In Asia, McDonald's allows customers to order food with their mobile phones, or from street kiosks, so that customers have multiple options while on the go (and less contact with staff), according to DDB North America CEO Mark O'Brien. (DDB handles McDonald's advertising in the U.S.)
Kiosks are "so you don't have to wait in line," he told us over lunch recently (in New York). In the U.S., of course, McDonald's customers must mostly walk or drive to the physical store and wait on line to order and receive food.
But in Asia, McDonald's uses the slogan "If you can't come to us, we'll come to you." The chain has a massive delivery operation, with motorcycle drivers zipping around cities carrying heated and insulated boxes to keep fries hot and McFlurrys cold.
Asian customers just don't want to stand in line for food, it seems. The company is even considering replacing its call centers with web ordering architecture, so that customers don't have to deal with any humans until the food is actually delivered.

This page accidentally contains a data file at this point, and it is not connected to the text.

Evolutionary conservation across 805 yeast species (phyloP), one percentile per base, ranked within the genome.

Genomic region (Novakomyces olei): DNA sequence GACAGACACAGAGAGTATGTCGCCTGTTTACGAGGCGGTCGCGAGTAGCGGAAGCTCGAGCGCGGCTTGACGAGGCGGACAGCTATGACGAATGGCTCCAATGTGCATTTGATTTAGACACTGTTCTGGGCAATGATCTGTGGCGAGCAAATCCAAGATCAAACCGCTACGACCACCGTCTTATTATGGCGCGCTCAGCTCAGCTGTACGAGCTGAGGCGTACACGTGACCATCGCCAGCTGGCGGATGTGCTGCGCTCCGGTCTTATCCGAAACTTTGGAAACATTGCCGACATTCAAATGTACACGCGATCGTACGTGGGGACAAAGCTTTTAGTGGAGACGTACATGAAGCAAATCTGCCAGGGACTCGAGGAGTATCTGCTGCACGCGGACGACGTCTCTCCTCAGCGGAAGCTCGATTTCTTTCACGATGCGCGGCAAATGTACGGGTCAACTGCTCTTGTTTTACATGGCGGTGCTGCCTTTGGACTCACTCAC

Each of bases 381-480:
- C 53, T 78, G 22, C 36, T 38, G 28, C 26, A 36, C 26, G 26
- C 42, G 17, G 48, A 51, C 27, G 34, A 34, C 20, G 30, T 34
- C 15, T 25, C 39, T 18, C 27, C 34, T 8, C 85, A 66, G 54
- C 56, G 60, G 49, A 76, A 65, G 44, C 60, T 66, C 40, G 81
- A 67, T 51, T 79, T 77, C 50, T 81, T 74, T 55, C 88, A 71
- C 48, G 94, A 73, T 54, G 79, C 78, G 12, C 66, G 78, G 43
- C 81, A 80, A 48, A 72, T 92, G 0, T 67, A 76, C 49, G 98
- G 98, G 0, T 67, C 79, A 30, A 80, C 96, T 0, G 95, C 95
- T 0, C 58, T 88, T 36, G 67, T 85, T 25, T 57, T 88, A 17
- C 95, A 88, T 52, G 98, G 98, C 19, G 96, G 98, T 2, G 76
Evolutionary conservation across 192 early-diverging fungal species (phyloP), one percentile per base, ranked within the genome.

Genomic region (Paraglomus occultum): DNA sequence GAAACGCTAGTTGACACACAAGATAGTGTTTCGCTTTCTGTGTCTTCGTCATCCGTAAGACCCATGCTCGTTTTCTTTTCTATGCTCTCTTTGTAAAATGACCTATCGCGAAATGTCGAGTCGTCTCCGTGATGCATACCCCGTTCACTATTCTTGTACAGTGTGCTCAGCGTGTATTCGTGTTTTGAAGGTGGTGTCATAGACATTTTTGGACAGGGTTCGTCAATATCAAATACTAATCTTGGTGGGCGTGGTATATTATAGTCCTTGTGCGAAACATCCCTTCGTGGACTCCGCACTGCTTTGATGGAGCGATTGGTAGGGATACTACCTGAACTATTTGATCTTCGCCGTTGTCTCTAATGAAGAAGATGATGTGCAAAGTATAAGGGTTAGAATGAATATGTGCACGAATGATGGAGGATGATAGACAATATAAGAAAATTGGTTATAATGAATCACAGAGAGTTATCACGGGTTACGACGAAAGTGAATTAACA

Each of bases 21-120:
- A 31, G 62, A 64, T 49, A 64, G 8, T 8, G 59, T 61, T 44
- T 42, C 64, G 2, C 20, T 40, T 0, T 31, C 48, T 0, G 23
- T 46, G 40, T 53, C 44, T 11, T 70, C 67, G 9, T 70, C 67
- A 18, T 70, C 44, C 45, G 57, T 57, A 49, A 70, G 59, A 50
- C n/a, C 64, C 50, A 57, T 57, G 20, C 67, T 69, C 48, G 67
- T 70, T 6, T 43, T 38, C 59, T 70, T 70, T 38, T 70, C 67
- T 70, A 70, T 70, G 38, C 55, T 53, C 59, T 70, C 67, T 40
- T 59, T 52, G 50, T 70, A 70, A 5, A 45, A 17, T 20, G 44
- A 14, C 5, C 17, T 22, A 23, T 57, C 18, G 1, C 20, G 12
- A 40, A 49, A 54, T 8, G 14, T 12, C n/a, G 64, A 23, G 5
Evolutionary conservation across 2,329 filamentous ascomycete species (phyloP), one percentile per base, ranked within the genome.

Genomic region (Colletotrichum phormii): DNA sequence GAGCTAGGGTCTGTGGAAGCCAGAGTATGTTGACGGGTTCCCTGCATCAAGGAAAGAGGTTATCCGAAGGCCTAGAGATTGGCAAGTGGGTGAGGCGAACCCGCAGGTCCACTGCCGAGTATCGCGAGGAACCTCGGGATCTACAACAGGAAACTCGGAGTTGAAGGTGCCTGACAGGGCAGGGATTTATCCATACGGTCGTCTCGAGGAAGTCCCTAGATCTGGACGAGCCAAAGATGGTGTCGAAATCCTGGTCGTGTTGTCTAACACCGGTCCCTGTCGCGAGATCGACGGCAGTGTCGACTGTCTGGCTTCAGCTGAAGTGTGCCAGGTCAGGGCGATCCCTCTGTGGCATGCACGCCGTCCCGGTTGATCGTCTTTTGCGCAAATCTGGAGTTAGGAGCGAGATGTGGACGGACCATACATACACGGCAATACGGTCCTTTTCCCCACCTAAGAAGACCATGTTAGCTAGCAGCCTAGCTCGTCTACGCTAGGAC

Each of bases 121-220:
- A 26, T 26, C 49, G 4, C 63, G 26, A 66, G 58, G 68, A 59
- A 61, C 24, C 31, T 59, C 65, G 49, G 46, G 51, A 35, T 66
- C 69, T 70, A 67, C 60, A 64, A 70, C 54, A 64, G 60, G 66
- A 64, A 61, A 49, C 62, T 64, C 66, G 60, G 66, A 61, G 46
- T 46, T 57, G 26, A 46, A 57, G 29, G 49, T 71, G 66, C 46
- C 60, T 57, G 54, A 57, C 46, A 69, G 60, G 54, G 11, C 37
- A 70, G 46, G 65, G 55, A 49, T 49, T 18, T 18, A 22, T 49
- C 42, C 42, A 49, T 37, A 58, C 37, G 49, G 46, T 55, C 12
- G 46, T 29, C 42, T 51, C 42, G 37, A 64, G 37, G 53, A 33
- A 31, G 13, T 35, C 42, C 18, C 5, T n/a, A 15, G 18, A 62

In France, McDonald's customers can pay with their mobile phones.
But don't expect to see any of this in America any time soon, O'Brien tells us. "McDonald's will likely test in some markets and then roll out; delivery is already available in New York, but would be evaluated on a market by market basis," he says. (New York already has a few locations that deliver.) But delivery likely isn't coming to less dense areas like Los Angeles or the suburbs.
The reason: McDonald's already invested in a huge drive-through infrastructure.
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